Nevertheless, one must consider the medium and long term, and ask whether the new agreement establishes a new basis for the CAP that will give us some stability for the foreseeable future. The jury is out. If the new agreement is to provide a stable, and at least relatively permanent, basis for agriculture in the Community, it must meet three criteria. First, it must give some assurance that the continually increasing burden of the CAP on the Community budget will be to some extent limited. The judgment on that must be slightly ambiguous, because in the near future the CAP budget will increase as a result of the proposals. The Commission calculates that after three or four years agricultural expenditure will fall. That calculation must depend on several assumptions about international agricultural prices, so is hypothetical. Therefore, the jury is out on that one.
The second criterion is whether the new regime will allow us to reach accord in the general agreement on tariffs and trade negotiations. Clearly, that is necessary. If it does not, we shall have to reconsider the matter. Again, the jury is out. We have some complicated, difficult negotiations afoot. We have unquestionably thrown the Americans on the defensive with the agreement, but let us see what happens. It is too early to predict the result.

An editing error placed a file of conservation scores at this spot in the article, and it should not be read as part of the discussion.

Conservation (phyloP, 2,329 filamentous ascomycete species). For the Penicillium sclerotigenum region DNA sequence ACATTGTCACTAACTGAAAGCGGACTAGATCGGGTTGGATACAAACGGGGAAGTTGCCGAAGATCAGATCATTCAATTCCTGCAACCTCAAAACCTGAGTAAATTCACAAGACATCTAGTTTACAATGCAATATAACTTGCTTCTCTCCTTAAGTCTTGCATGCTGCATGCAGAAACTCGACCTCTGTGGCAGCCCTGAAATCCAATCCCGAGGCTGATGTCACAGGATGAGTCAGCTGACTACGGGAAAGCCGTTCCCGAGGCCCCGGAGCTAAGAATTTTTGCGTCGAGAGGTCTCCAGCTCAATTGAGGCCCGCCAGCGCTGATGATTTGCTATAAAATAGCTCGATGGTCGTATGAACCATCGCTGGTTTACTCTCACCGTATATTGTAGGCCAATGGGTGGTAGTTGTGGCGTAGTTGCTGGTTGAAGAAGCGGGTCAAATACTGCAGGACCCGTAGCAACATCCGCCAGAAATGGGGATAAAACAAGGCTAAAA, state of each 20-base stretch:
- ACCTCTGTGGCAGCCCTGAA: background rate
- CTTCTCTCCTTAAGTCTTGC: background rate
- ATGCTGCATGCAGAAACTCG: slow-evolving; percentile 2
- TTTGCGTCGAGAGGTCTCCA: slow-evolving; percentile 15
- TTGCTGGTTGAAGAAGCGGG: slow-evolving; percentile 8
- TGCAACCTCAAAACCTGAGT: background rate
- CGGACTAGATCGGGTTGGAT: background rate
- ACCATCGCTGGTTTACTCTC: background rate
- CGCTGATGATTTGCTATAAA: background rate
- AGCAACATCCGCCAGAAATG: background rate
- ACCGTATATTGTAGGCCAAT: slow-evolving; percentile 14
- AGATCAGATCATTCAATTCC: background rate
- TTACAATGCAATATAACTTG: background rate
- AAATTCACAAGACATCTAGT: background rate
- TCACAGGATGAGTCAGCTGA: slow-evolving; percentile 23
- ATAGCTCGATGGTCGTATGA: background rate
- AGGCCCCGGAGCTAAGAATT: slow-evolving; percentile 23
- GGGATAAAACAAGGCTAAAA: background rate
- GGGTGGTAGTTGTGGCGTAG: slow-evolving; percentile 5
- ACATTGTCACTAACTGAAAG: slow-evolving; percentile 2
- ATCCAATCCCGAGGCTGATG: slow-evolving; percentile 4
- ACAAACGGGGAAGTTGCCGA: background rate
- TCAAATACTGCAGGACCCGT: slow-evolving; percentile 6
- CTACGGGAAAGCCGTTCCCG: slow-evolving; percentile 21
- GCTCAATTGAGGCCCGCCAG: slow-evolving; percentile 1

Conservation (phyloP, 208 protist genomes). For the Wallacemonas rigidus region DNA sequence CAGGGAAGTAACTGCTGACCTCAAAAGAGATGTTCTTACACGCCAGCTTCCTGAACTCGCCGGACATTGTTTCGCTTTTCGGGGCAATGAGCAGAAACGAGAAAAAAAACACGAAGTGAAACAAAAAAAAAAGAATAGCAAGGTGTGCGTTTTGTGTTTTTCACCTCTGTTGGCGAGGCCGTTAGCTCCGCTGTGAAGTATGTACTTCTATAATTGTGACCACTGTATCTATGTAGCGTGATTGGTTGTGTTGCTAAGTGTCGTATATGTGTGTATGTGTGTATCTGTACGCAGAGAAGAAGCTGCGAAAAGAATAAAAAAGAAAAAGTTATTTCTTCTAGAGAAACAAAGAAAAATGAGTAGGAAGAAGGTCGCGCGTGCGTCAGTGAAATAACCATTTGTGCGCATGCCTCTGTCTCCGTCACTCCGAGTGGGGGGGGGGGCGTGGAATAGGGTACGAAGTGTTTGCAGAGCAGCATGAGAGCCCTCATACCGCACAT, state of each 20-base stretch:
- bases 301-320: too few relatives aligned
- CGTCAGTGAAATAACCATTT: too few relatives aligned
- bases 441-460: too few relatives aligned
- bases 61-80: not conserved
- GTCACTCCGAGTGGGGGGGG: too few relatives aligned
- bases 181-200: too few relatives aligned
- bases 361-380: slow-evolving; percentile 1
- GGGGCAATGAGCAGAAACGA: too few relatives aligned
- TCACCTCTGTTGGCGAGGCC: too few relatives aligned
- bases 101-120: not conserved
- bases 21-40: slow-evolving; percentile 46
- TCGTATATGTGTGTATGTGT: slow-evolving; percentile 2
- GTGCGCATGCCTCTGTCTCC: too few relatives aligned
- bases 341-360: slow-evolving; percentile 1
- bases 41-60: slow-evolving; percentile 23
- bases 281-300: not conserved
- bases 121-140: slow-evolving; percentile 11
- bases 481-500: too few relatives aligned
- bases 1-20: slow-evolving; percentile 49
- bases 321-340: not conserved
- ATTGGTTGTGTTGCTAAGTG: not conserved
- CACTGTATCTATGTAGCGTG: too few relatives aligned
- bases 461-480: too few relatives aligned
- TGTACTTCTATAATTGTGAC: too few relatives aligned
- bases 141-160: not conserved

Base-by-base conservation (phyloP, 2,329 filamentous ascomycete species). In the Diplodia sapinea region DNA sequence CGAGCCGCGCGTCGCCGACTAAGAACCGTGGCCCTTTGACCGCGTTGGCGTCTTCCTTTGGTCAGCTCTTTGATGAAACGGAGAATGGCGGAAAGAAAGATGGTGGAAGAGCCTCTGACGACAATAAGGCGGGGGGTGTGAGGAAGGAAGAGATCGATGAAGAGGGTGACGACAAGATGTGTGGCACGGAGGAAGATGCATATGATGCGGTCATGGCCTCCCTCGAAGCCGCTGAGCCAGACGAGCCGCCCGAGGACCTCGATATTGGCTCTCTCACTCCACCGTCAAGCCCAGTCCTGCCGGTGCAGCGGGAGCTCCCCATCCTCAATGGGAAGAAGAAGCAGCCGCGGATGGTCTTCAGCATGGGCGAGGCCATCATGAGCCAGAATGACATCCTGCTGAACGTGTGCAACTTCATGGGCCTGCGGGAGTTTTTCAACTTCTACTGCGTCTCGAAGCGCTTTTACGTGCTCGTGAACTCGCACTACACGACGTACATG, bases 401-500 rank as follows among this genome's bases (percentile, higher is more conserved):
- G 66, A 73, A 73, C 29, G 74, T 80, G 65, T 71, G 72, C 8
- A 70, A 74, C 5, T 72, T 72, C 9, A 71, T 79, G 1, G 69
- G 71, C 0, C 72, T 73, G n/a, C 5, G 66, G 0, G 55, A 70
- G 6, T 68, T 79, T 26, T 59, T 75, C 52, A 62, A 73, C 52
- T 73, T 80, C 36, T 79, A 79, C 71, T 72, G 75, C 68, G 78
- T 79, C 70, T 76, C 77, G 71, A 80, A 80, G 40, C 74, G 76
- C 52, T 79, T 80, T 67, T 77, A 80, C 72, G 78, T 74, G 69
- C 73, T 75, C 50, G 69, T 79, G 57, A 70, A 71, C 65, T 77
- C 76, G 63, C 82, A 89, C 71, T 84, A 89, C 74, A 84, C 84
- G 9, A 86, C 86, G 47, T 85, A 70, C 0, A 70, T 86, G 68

Thirdly, and precisely for all the reasons that I mentioned at the beginning of my speech, if the proposals become the basis of a new stable regime in the Community, what will be their impact on the viability and profitability of agriculture? I must admit to a number of fundamental reservations here. The agreement is unquestionably far and away the best that we could conceivably have achieved in present circumstances. We must all be very happy with that. However, that does not necessarily mean that we should all pretend that that will be the basis of the CAP for the next five to 25 years. The agreement includes some fundamental shortcomings and contracdictions which were not inserted at British instigation but remain a fundamental part of the proposals.
One of those is compulsory set-aside. If a farmer is to qualify for compensation under the scheme, 15 per cent. of all cereal land or of all land down to combinable crops, to use the jargon in the proposals, will have to be set aside. Let us think about that for a second or two. If you came from Mars, and I know that you do not, Mr. Deputy Speaker, without any particular prejudices, preconceived notions or habits of mind, to look at how the human race organises its agricultural affairs in this country or the European Community, and you discovered that there was a crisis of over-production, particularly in the cereal and livestock sectors, and that it was proposed to take 15 per cent. of that land out of production, irrespective of whether it was the most or least productive land, of whether it yielded 5 or even 6 tonnes of grain an acre in a good year or only 2 or 3 tonnes and of the profitability and technical and economic efficiency of cultivating it, you would say that something had gone peculiarly wrong with the financial sense and economic logic of the human race.